Tag Archives: Op-Ed

The Luxembourg Review at Dhaka Literature Festival 2017

What is the significance of a literary festival?  Celebrated in abundance across many countries, it is becoming a more pronounced and regular feature of the Asian landscape only over the past decade. Whilst Jaipur holds the distinction of hosting the largest and most globally prominent one in the region, other areas in India are striving to replicate its overwhelming success. The importance of these literary arenas has subsequently spread to places like Karachi, Singapore, Bhutan and beyond. However, in Dhaka, this much needed momentum and gap was addressed with the birth of the Dhaka Literature Festival in 2012. In a press conference I attended for the 2017 edition, the directors expressed their desire for the festival to act as a starting point of important regional and global discussions.  In spite of the haze of censorship in the subcontinent via political clout and overt intimidation blurring open dialogue, the DLF stands united as a focal point in addressing these concerns to expand dialogues and minds with exposure to some of literature’s great modern luminaries. This is evident with a prestigious line-up over the years with authors like Nobel Laureate Sir V.S Naipaul, Pulitzer Prize winning Vijay Seshadri, Man Booker Prize winner Deborah Smith, highly acclaimed poet Sudeep Sen and more. This uncompromising ambition carries onto this year with the inclusion of Adonis, the greatest living Arabic poet, Booker Prize winner Ben Okri , Oscar winning Tilda Swinton, Playwright /BAFTA winner Sir David Hare etc among a distinguished host of Bengali writers and poets.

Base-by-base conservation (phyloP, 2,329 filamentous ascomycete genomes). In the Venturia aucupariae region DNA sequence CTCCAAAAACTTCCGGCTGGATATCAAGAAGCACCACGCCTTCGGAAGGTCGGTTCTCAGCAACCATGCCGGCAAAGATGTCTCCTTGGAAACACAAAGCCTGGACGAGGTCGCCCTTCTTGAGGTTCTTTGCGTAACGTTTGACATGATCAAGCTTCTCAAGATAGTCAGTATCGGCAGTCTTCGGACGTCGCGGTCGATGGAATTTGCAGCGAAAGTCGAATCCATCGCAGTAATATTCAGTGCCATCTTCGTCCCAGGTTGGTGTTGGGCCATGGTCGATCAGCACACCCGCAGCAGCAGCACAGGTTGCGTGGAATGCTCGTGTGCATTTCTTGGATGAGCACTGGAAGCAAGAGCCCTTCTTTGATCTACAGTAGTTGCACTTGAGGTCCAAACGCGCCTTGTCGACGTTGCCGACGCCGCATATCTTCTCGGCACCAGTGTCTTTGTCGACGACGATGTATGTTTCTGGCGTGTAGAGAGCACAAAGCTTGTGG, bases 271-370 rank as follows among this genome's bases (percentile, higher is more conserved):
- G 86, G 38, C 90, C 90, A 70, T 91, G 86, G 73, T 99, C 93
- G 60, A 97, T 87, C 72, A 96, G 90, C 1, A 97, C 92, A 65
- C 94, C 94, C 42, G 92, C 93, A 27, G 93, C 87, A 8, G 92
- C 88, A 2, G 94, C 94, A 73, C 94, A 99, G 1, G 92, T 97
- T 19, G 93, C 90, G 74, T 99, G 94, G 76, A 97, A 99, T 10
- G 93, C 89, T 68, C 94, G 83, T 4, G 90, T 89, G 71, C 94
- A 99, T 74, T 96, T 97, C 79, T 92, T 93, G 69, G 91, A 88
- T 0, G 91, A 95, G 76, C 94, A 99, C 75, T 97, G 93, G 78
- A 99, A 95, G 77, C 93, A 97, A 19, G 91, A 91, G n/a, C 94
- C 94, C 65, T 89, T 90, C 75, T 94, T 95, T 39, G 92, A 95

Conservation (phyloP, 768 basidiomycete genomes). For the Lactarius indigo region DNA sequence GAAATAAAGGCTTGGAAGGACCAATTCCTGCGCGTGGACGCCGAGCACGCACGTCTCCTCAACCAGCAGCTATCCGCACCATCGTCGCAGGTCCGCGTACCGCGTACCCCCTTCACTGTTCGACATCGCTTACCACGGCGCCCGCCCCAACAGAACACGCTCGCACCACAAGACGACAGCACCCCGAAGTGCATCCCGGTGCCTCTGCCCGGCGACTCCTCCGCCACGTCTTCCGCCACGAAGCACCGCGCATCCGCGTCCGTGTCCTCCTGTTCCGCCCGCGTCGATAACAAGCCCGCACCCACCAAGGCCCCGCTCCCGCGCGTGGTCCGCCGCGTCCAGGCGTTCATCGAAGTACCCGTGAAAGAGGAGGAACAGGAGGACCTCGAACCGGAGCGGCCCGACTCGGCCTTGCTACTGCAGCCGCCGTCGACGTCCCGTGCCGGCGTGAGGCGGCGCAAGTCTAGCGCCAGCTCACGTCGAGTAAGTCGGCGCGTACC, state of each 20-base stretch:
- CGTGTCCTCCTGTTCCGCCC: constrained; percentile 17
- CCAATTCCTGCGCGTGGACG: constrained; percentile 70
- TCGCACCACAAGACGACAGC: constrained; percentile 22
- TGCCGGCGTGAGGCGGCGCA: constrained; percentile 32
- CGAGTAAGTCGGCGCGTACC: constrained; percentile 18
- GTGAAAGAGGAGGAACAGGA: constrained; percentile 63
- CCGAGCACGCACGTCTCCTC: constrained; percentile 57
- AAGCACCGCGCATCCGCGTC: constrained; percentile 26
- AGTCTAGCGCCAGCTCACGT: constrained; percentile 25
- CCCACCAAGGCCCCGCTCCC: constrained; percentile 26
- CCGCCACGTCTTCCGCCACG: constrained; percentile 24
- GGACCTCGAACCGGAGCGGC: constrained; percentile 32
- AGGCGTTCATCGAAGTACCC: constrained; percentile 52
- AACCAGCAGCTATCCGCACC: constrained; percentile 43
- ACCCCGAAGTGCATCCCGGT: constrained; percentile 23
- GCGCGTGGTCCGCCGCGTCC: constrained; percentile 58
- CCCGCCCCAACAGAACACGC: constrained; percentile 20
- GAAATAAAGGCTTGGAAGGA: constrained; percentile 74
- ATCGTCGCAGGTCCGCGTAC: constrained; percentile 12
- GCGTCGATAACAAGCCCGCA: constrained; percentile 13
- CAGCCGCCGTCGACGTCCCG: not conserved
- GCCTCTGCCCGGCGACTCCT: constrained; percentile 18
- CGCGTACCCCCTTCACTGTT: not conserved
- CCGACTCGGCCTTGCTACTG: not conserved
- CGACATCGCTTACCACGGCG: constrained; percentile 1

Inaugural Press Conference for Dhaka Literature Festival 2017 held at Bangla Academy

 

This year will also see the festival announce the winners of the DSC prize for the first time. A truly prestigious award of 25000$ presented for the best South Asian book, comprising of names like Booker winner Aravind Adiga, Anuk Arudpragasam, Anjali Joseph, Karan Mahajan and Stephen Alter making the 5 person shortlist.

What I find wonderful about the festival is the fact that local established and aspiring authors now have the opportunity to engage with and learn from authors of various genres without any distinguishing formalities. This cross pollination of ideas will hopefully lead to increasing the prominence of Bangladeshi writers worldwide. Access to world class literature is imperative towards this dream and the inclusion of literary agents like Kelly Falconer and Granta magazine may help expedite this vision.  This is not a literary festival that panders only to the elite of suburban Bangladeshi society with exorbitant fees;in fact, the festival and all panels remain free of any cost (allowing in the satiation of  any budding intellectual curiosity).  Another topic that was reiterated during the initiating press conference.